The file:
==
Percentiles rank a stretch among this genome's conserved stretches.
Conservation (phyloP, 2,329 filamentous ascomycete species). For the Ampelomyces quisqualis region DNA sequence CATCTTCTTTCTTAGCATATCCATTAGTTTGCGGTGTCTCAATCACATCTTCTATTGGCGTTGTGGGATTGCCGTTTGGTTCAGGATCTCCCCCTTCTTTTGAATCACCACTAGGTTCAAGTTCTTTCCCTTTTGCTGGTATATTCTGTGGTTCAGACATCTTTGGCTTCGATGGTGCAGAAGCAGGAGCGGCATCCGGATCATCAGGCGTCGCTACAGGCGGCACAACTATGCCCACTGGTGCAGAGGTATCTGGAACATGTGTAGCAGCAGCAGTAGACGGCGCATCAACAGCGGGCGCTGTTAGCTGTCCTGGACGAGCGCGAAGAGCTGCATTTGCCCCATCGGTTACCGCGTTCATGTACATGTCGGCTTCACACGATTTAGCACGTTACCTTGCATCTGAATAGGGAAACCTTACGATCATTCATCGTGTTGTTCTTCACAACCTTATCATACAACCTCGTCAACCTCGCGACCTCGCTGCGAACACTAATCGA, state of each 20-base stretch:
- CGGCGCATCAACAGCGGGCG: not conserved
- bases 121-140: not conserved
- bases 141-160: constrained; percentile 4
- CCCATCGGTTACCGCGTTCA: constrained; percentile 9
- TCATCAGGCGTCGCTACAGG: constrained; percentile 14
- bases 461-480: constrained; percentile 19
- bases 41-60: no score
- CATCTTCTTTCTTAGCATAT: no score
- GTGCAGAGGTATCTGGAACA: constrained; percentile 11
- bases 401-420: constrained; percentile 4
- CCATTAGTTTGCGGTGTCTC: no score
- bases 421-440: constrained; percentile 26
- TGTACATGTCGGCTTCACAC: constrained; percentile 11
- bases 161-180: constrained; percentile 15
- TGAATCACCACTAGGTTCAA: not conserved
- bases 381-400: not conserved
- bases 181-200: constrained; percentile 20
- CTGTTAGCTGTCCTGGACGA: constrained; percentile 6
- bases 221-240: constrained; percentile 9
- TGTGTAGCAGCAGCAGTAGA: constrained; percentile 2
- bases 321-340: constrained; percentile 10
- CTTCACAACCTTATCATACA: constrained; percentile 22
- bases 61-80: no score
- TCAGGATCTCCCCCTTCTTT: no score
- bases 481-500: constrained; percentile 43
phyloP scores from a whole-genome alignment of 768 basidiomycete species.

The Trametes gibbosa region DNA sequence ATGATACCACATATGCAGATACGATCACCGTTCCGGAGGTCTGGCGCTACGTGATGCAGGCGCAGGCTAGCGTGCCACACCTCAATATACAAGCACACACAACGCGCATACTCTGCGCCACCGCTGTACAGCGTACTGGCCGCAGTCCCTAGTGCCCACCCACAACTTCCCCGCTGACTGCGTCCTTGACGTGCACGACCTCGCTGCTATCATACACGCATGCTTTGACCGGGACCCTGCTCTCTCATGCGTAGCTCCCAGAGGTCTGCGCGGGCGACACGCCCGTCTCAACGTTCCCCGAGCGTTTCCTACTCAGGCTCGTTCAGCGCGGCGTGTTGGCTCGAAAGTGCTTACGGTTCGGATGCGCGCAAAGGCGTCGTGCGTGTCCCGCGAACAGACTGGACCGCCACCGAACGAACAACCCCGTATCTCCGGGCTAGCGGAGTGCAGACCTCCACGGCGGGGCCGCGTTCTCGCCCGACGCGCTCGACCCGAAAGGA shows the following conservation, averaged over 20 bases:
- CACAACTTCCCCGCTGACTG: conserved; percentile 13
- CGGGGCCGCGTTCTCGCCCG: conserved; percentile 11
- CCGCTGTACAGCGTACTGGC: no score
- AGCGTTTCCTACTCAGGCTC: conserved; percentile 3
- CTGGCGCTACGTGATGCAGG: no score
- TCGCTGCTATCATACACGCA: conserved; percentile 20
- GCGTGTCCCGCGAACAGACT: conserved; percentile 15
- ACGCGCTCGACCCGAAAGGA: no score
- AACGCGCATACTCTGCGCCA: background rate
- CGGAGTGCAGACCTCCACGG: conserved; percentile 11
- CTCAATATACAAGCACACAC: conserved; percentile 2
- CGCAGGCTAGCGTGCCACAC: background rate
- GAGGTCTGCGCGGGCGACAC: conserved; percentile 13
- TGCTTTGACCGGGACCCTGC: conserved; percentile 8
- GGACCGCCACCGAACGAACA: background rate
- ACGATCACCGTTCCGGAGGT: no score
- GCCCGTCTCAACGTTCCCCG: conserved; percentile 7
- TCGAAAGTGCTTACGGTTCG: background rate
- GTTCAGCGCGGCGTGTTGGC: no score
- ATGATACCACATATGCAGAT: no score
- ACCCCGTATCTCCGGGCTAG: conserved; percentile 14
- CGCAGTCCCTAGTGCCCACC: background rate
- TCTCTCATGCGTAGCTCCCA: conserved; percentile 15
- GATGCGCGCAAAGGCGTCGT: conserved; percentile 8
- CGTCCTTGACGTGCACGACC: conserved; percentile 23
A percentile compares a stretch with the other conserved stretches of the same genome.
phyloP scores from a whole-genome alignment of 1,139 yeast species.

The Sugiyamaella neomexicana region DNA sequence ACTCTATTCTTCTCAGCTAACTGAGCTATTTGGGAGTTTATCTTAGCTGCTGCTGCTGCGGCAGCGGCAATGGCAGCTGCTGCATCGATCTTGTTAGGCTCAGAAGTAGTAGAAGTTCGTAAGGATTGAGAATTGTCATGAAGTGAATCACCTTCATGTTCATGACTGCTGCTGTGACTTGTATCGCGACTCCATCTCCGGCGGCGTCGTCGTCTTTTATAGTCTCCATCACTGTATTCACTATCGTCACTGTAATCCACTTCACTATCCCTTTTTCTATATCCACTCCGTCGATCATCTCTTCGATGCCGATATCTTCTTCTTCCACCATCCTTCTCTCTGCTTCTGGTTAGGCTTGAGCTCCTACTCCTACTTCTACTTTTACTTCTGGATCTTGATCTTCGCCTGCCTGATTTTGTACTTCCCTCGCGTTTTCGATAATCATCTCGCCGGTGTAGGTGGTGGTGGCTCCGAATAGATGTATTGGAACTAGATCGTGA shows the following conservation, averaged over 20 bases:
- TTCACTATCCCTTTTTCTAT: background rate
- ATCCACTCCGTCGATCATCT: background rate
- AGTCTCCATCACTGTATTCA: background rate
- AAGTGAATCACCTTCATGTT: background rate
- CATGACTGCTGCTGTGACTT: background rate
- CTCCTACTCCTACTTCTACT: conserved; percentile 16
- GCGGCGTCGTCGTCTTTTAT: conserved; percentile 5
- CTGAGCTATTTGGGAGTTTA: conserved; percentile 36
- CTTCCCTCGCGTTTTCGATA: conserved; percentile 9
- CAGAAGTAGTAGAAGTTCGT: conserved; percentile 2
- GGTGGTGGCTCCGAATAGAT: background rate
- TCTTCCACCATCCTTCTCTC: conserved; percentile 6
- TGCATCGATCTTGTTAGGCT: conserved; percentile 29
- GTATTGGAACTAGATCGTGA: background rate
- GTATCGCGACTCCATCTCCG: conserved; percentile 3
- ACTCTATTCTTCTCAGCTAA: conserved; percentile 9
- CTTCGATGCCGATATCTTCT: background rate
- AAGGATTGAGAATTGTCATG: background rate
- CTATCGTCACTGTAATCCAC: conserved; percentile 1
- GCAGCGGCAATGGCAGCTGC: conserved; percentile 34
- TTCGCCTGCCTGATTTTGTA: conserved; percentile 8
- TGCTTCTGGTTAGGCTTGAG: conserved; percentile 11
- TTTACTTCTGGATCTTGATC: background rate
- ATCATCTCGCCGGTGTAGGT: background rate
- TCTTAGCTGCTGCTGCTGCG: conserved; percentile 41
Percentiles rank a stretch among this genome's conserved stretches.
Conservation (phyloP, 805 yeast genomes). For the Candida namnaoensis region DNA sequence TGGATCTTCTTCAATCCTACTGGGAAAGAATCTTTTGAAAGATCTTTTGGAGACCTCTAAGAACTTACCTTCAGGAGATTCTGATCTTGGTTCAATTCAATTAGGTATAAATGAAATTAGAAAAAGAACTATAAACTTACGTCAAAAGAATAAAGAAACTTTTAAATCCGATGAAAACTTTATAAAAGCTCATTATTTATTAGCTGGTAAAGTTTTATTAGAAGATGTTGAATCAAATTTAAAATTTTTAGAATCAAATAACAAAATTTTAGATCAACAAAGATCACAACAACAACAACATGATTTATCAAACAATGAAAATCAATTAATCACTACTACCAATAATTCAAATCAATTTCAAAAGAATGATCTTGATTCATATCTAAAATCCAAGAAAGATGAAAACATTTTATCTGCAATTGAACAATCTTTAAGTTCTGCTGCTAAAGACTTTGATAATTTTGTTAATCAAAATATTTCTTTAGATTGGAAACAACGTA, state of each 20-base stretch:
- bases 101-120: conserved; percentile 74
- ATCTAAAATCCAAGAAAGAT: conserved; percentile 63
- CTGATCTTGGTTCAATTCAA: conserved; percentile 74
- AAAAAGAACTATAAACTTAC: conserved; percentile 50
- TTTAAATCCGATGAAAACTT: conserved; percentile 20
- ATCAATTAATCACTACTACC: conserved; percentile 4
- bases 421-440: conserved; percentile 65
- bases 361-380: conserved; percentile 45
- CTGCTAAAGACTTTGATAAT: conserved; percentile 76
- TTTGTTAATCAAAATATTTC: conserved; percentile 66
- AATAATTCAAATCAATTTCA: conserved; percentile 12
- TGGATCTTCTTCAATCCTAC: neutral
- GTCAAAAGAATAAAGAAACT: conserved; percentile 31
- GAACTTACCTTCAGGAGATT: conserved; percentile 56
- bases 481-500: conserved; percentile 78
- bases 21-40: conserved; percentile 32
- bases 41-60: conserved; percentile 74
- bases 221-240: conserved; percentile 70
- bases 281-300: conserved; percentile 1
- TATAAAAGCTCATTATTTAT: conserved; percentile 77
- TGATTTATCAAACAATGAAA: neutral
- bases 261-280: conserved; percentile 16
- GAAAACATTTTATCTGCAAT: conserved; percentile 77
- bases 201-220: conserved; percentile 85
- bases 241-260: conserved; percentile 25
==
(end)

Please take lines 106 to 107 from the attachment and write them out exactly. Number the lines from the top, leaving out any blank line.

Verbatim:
- bases 261-280: conserved; percentile 16
- GAAAACATTTTATCTGCAAT: conserved; percentile 77